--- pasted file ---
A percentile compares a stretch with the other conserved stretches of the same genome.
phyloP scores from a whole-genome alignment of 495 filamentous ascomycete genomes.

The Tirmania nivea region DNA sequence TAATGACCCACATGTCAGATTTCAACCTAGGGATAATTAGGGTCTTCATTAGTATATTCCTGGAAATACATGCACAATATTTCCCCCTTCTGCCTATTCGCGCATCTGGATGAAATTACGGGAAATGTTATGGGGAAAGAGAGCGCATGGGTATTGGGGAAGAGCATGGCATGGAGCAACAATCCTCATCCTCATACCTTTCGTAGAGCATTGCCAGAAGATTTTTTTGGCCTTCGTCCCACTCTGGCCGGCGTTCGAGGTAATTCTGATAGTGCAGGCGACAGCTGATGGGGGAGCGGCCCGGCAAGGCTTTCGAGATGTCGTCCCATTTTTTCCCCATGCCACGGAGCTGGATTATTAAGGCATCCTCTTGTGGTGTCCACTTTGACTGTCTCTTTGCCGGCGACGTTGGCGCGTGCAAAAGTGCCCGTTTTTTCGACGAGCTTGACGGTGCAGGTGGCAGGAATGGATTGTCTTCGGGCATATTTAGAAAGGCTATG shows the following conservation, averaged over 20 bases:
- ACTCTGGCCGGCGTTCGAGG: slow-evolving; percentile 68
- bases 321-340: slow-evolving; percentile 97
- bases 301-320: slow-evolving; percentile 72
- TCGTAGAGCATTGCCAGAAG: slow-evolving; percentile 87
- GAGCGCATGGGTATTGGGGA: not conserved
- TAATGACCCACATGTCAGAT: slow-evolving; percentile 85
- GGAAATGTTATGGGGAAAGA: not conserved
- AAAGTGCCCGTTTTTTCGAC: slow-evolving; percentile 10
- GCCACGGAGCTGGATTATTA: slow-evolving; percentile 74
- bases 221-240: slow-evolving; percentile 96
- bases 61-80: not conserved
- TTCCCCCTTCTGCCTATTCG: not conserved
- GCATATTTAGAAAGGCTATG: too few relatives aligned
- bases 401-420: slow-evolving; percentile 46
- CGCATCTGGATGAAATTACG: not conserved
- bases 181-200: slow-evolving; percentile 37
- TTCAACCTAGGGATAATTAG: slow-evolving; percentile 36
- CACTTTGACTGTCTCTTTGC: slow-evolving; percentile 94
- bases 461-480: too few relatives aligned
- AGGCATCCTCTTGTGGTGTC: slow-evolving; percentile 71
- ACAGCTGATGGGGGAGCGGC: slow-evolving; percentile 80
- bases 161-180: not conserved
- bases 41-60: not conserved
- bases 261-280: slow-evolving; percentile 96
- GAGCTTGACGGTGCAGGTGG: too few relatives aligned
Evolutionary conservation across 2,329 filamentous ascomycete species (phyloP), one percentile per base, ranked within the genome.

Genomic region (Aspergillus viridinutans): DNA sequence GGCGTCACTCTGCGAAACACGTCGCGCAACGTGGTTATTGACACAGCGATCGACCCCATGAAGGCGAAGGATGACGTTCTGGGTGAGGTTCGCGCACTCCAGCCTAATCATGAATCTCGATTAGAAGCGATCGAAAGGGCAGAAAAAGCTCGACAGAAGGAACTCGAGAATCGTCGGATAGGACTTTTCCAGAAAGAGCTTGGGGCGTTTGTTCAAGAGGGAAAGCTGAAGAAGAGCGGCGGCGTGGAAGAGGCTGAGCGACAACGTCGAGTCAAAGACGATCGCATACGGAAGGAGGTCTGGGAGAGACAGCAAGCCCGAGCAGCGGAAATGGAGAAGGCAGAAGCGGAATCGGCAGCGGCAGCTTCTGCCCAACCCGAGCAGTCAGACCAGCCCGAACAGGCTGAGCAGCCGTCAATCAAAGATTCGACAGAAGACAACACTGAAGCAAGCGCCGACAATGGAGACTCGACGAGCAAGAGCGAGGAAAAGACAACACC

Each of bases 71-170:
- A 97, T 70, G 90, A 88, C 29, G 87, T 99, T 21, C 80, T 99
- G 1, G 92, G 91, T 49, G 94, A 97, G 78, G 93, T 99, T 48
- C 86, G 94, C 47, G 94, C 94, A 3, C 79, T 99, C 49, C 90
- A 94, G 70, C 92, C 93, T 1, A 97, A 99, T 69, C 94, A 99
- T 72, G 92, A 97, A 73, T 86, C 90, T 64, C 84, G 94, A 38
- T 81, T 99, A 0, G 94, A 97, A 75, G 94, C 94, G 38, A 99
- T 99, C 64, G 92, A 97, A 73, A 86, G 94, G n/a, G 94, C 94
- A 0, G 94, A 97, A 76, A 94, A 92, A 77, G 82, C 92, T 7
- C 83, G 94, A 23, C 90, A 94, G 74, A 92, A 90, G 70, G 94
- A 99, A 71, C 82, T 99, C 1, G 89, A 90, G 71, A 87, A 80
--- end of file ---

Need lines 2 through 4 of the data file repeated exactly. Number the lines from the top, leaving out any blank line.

phyloP scores from a whole-genome alignment of 495 filamentous ascomycete genomes.

The Tirmania nivea region DNA sequence TAATGACCCACATGTCAGATTTCAACCTAGGGATAATTAGGGTCTTCATTAGTATATTCCTGGAAATACATGCACAATATTTCCCCCTTCTGCCTATTCGCGCATCTGGATGAAATTACGGGAAATGTTATGGGGAAAGAGAGCGCATGGGTATTGGGGAAGAGCATGGCATGGAGCAACAATCCTCATCCTCATACCTTTCGTAGAGCATTGCCAGAAGATTTTTTTGGCCTTCGTCCCACTCTGGCCGGCGTTCGAGGTAATTCTGATAGTGCAGGCGACAGCTGATGGGGGAGCGGCCCGGCAAGGCTTTCGAGATGTCGTCCCATTTTTTCCCCATGCCACGGAGCTGGATTATTAAGGCATCCTCTTGTGGTGTCCACTTTGACTGTCTCTTTGCCGGCGACGTTGGCGCGTGCAAAAGTGCCCGTTTTTTCGACGAGCTTGACGGTGCAGGTGGCAGGAATGGATTGTCTTCGGGCATATTTAGAAAGGCTATG shows the following conservation, averaged over 20 bases:
- ACTCTGGCCGGCGTTCGAGG: slow-evolving; percentile 68